Cuba is one of the few developing countries to be successful in biotech research. The Centre for Genetic Engineering and Biotechnology in Havana has produced several recombinant molecules such as interferons (proteins to fight viral infections), a hepatitis B vaccine, streptokinase (an agent used in medicines for heart disease), epidermal growth factor (a protein used in cancer medicines), and other products.
These help address public health needs in Cuba and attract revenues with exports to more than 50 countries.
The Republic of Korea's R&D in pharmaceuticals has also played a role in the country's spectacular rise from a low-income developing country in the 1950s to a major economic power.
South Africa, where about 10% of the population is HIV positive, is developing a promising vaccine tailored to its specific health needs. Most HIV vaccines being developed are for virus subtype B, the dominant strain in the United States and Europe, but there is no certainty these would be effective against subtype C of the AIDS virus which accounts for more than 90% of HIV infections in southern Africa.
The project has state and private sector funding and aims to produce a vaccine for subtype C. It was initiated by South Africa's Medical Research Council. Phase I trials started in 2003.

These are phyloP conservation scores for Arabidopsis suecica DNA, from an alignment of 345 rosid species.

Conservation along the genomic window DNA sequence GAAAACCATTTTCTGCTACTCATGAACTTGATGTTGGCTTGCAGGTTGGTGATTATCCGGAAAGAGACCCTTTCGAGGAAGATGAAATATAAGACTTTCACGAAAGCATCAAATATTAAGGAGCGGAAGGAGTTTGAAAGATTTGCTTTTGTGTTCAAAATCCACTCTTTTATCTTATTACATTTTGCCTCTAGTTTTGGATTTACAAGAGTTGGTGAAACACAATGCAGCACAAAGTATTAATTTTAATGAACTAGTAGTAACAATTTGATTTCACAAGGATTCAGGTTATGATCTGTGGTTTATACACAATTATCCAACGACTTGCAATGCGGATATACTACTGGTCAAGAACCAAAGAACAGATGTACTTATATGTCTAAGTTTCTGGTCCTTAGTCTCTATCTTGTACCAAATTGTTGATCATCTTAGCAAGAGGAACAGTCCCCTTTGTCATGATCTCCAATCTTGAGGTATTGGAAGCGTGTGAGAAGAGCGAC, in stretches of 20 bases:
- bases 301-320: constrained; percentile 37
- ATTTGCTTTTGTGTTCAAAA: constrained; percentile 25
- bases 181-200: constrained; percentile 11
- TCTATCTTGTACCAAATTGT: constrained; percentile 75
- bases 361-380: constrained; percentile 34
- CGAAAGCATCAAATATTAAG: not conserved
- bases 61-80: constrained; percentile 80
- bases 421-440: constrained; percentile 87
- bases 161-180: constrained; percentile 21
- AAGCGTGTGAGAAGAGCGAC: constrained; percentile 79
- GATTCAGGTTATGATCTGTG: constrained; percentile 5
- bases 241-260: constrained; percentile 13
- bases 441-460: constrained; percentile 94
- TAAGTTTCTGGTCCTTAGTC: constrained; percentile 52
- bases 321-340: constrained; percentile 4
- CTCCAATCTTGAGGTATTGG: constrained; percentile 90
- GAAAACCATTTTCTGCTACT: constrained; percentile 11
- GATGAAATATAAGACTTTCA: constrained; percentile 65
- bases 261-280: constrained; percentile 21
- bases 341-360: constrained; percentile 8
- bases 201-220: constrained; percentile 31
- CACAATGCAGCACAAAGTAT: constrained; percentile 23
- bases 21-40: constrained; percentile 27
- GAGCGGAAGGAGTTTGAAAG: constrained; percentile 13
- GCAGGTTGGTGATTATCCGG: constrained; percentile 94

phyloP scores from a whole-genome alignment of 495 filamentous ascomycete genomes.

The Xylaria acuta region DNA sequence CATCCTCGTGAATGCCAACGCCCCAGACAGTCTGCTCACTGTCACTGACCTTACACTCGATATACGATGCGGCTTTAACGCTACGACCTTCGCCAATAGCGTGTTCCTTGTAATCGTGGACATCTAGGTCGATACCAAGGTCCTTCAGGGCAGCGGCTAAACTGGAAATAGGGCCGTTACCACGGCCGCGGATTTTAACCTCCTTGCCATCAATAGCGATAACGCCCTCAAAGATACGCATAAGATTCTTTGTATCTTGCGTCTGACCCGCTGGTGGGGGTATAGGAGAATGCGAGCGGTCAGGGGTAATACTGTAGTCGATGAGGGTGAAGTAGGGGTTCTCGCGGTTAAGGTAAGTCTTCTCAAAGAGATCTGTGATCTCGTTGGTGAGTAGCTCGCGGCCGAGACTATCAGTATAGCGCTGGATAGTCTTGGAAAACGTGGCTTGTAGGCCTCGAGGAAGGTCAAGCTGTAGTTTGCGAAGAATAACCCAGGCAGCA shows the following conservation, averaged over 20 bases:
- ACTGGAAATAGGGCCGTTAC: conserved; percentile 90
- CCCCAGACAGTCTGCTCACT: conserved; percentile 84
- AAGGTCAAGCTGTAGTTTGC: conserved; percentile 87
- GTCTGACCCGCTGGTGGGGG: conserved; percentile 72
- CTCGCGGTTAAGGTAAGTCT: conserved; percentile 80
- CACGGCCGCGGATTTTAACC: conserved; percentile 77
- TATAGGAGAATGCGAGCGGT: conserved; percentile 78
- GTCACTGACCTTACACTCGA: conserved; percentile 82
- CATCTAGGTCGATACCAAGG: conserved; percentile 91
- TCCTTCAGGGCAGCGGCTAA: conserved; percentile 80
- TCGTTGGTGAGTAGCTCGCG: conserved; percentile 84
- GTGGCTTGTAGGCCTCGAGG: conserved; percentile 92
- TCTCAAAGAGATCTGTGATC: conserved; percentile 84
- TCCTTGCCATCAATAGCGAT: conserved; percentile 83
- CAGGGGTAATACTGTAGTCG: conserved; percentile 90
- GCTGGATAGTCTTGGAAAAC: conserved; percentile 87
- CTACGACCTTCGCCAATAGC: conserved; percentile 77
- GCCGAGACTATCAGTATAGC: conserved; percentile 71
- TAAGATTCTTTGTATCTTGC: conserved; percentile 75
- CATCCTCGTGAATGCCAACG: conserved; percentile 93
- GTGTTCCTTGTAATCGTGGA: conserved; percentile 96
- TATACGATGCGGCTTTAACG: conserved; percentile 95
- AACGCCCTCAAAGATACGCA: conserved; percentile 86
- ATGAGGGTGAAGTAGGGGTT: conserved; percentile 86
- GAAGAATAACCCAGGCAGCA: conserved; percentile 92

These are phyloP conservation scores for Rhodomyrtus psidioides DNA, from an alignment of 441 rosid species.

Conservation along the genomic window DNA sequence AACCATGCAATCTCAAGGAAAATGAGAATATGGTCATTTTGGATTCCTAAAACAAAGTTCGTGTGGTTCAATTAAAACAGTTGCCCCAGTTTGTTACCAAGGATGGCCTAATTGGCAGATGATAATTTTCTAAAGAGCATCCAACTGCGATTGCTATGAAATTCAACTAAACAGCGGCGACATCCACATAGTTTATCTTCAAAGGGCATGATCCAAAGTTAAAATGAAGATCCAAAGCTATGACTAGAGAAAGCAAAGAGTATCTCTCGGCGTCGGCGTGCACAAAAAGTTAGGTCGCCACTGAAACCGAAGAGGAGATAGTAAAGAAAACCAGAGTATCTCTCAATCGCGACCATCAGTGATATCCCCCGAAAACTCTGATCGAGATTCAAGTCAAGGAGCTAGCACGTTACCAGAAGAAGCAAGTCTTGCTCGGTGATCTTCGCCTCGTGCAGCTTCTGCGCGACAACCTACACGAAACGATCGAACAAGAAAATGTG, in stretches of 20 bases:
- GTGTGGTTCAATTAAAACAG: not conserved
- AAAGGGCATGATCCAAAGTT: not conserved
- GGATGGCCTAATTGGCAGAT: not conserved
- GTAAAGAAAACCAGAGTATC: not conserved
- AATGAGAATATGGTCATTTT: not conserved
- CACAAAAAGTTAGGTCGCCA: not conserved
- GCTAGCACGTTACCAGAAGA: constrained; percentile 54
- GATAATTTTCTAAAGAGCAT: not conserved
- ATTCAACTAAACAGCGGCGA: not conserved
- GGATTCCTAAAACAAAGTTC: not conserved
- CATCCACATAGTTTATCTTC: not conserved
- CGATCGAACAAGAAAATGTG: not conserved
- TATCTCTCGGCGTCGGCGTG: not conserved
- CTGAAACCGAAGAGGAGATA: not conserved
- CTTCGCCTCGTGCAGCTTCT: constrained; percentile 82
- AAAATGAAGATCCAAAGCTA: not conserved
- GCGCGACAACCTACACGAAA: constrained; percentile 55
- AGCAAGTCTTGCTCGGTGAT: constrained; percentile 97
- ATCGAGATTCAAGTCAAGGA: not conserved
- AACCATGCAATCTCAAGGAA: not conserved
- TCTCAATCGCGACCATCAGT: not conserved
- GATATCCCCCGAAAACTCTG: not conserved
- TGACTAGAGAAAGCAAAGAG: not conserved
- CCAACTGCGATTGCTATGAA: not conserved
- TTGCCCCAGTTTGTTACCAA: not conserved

India's generic drugs industry has pioneered fixed-dose combination antiretroviral medicines. These are not only more affordable for poor countries with high HIV infection rates, but these two- or three-in-one pills and blister packs make it easier for patients to follow treatment.
By copying and combining two or three drugs, each originally developed by a different R&D company, Indian companies Cipla and Ranbaxy have have come up with competitive products unmatched by R&D originators like multinational, GlaxoSmithKline.
That success underscores one of the greatest challenges to drug production in developing countries: ensuring that medicines meet international criteria for quality, safety and efficacy.
A report to the World Health Assembly in May 2004, called on WHO's 192 Member States to cooperate more closely on drug regulation to address the need for more stringent regulation in developing countries.
This is particularly pressing in India which will be more reliant on R&D drug innovation from January 2005, when it joins the international patent system and can no longer copy new patented drugs.
Dr C.M. Gupta, Director of the Central Drug Research Institute in Lucknow, said small pharmaceutical firms may be unable to stay afloat without government aid after India joins the international patent system.
He was optimistic about the sector's prospects as a whole, citing advantages such as lower researchers' salaries and manufacturing costs.
Gupta said his research team was devoted to finding drugs for neglected diseases and had already produced two successful antimalarial drugs.